In this special issue of IJIR: Your Sexual Medicine Journal, topics covered include advancements in the evaluation and treatment of Testosterone Deficiency (TD). TD, formerly male hypogonadism, is defined as low serum testosterone combined with symptoms such as reduced libido, fatigue, obesity, depression, loss of bone density and muscle mass [1]. Causes of TD range from issues arising either from the testes themselves (primary hypogonadism) or the hypothalamic-pituitary axis (secondary hypogonadism) [2].

In their retrospective analysis, Gurayah et al. explores the relationship between secondary TD and elevated body mass index (BMI) [3]. They found that obese men and underweight men had higher incidence of TD compared with men with normal BMI. The authors suggested routine screening and individualized approach to patients suffering from secondary TD.

One treatment for TD is testosterone replacement or testosterone therapy (TTh) and guidelines for therapy are relatively recent [1]. Rostom et al. dives into detail on the history of TTh and how our current guidelines were formed [4]. Even with the current guidelines, there is still evolution regarding optimal dosing for the various formulations. El-Khatib et al. conducted a study to compare two regimens of intramuscular testosterone one of the most used formulations [5]. There is constant change of available formulations and alternatives to maximize patient satisfaction and minimize side effects [6]. The introduction and description of a novel oral TTh, Jatenzo® produced by Clarus Therapeutics (USA) and approved by the FDA in 2019 is covered by Patel et al. [7]. Jatenzo®’s effectiveness combined with its ease of administration has the potential to completely shift the TTh paradigm. Alternative treatments to TTh are also being explored with the investigation of Selective Androgen Receptor Modulators (SARMs) by Efimenko et al. [8]. The rationale is their ability to achieve many of the anabolic effects sought after with TTh while avoiding many of the side effects.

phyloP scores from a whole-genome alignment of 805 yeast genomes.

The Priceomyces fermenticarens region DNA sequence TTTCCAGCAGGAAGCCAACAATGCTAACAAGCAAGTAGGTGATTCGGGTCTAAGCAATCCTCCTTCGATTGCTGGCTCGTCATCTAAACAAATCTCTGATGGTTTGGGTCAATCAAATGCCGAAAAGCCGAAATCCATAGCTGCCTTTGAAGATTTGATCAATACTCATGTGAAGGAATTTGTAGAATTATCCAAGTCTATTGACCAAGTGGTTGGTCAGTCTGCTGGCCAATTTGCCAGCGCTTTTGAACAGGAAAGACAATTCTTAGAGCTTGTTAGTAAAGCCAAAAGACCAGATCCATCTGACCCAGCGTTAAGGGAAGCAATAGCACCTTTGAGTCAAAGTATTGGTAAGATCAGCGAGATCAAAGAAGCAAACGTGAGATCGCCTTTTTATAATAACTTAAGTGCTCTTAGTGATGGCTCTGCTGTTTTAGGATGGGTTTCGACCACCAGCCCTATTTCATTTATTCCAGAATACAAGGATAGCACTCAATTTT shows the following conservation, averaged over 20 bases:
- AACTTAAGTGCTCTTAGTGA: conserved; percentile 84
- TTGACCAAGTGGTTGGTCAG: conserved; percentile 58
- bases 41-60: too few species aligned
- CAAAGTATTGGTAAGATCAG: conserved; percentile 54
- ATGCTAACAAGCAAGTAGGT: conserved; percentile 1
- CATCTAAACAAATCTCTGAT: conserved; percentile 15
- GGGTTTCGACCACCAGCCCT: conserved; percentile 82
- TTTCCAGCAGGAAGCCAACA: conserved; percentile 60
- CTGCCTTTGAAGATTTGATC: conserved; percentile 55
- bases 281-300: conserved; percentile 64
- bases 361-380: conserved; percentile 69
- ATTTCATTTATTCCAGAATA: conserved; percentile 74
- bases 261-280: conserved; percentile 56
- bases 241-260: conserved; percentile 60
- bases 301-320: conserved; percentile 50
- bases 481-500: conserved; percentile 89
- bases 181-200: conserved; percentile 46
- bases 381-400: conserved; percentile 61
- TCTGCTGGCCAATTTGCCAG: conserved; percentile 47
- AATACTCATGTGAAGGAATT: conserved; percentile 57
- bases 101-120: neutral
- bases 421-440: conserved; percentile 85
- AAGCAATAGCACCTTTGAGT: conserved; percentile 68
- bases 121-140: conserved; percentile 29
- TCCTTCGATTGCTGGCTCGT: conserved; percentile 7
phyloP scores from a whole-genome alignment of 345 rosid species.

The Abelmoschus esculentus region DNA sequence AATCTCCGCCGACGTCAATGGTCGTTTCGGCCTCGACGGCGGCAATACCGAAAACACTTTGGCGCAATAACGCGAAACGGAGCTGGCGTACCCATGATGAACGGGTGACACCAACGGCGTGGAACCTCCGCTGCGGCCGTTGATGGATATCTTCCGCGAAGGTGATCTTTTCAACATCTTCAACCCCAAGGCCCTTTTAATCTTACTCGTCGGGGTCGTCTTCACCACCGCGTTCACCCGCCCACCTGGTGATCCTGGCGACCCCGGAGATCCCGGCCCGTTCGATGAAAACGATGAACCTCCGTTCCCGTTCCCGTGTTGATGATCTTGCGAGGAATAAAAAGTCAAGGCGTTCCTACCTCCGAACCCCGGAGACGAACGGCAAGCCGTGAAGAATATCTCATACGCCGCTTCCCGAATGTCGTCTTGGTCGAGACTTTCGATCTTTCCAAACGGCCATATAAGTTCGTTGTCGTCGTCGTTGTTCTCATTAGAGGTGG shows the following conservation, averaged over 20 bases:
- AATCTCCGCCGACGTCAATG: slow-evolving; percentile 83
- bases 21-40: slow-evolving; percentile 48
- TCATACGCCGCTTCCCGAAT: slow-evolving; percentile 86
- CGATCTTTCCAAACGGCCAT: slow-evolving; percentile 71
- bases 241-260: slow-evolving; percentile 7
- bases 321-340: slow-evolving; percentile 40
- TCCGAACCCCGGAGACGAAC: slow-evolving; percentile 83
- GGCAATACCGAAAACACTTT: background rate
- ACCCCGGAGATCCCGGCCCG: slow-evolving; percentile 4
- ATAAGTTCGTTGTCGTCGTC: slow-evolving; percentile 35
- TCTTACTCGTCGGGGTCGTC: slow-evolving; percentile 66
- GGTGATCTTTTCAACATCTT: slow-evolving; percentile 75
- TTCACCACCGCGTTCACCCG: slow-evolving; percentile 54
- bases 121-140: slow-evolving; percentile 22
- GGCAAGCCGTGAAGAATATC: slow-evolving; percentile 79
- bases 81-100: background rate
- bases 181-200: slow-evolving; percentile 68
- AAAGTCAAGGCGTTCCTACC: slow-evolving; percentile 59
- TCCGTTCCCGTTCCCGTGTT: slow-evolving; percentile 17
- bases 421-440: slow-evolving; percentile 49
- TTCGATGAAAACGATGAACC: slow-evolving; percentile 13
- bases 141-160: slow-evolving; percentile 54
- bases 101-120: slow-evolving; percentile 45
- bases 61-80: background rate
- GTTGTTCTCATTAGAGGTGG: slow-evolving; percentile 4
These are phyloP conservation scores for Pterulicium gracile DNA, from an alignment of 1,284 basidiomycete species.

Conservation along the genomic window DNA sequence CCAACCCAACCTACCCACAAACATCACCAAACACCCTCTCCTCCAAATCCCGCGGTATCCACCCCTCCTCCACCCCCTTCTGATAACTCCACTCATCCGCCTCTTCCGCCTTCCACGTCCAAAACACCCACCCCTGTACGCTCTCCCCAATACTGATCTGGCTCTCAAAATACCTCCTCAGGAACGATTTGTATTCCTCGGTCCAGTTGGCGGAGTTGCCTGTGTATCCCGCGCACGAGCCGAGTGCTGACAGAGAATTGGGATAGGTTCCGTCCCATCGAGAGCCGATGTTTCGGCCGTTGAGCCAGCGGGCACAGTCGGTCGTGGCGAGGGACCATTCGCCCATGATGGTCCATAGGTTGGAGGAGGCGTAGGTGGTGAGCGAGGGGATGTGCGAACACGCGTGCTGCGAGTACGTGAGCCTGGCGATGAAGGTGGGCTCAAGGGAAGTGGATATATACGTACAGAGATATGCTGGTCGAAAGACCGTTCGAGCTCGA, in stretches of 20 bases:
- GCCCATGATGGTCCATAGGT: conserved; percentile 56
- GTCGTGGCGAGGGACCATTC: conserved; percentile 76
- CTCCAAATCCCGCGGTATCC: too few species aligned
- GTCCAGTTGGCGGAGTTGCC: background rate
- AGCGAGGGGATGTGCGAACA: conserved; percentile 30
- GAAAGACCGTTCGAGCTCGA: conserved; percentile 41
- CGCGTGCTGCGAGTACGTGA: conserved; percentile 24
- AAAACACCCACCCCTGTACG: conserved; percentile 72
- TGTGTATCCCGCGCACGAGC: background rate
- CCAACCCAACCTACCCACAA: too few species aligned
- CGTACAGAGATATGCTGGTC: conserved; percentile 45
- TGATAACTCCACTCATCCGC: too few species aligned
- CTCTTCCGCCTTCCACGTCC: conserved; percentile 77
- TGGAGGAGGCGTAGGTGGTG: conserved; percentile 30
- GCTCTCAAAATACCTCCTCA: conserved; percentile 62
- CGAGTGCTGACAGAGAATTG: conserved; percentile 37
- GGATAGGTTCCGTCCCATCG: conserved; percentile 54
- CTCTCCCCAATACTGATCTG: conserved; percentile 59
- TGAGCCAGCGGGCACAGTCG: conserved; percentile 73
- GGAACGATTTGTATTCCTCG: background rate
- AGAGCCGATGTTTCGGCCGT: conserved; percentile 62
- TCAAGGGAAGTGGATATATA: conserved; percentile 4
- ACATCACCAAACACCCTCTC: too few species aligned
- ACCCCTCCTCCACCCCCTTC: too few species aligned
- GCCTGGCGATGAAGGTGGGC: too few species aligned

TTh has already been shown to have great benefit for those who suffer from TD [9]. However, there are multiple fronts on which improvements can be made from varying dosages to different routes of administration and alternatives to testosterone itself. This special issue covering TTh updates will hopefully serve as a calibration to motivate further research to optimize therapy.